Absolute returns, in the sphere of mutual funds, are the total profit or loss that a fund generates over a certain period, and is expressed typically as a percentage. Such returns are indicative of the overall changes in the value of the fund, and takes into account every return sources, which includes appreciation or depreciation of capital, interest income, dividends, and several other distributions.

What is 5 year annualised return?
This return measures the average annual return rate that an investment earns over a five-year period. Furthermore, it provides a standard way of comparing the investments’ performances over separate time frames, thereby enabling an investor to correctly evaluate the average growth rate annually of his investments.
Is annualised return the same as CAGR?
Yes, both essentially are similar and used interchangeably often in finance. Both terms denote the average annual rate of return that an investment earns over a pre-fixed period, after considering the concept of the effects of compounding on the returns.

How do you calculate annualised returns?
Calculation of annualised returns is done by first converting the total percentage of return to a decimal by dividing it by 100. Then 1 is added to this decimal figure and the total number of years for which the investment has been held is considered. The result obtained from the 2nd step is converted to the power of 1. Then 1 is subtracted from the figure achieved in the 5th step. Finally, this result is multiplied by 100 to get the annualised return in percentage form.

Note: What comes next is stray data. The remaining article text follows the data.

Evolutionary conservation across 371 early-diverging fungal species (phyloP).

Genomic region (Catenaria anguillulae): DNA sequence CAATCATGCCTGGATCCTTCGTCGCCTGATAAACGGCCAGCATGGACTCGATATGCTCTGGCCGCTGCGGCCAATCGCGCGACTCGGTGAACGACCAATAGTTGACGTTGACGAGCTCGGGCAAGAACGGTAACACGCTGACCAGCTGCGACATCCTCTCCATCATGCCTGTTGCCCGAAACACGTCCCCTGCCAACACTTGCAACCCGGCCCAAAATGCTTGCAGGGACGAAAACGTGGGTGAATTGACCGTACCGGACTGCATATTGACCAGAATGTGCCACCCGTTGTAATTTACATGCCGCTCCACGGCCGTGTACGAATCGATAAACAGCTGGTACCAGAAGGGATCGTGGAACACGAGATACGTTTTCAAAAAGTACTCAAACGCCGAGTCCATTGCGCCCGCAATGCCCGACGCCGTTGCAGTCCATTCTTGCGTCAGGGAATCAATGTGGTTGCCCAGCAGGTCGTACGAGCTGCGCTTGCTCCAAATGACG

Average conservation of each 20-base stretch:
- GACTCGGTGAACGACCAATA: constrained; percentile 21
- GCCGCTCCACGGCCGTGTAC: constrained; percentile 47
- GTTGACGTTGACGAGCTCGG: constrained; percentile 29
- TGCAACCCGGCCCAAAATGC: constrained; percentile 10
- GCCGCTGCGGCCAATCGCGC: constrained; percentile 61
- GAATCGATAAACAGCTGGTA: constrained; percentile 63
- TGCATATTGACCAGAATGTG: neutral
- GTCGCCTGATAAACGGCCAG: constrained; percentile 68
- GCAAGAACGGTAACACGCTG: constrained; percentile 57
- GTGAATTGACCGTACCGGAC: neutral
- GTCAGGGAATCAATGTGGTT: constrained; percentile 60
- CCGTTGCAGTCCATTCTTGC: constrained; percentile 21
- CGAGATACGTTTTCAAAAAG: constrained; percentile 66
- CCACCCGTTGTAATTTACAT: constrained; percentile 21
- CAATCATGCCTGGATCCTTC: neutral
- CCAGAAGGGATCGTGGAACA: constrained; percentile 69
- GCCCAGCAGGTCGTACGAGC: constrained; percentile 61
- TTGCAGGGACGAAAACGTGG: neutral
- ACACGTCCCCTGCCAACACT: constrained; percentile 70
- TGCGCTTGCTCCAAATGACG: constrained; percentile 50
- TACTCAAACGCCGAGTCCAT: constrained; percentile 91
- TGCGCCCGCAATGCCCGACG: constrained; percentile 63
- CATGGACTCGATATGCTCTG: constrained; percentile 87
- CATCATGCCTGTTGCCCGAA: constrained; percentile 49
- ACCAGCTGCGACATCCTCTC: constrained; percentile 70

What Are The 3 Types Of Return?
The 3 types of return are total return, annualised return, and absolute return.

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Bajaj Finance Limited (“BFL”) is an NBFC offering loans, deposits and third-party wealth management products.

The information contained in this article is for general informational purposes only and does not constitute any financial advice. The content herein has been prepared by BFL on the basis of publicly available information, internal sources and other third-party sources believed to be reliable. However, BFL cannot guarantee the accuracy of such information, assure its completeness, or warrant such information will not be changed. 

This information should not be relied upon as the sole basis for any investment decisions. Hence, User is advised to independently exercise diligence by verifying complete information, including by consulting independent financial experts, if any, and the investor shall be the sole owner of the decision taken, if any, about suitability of the same.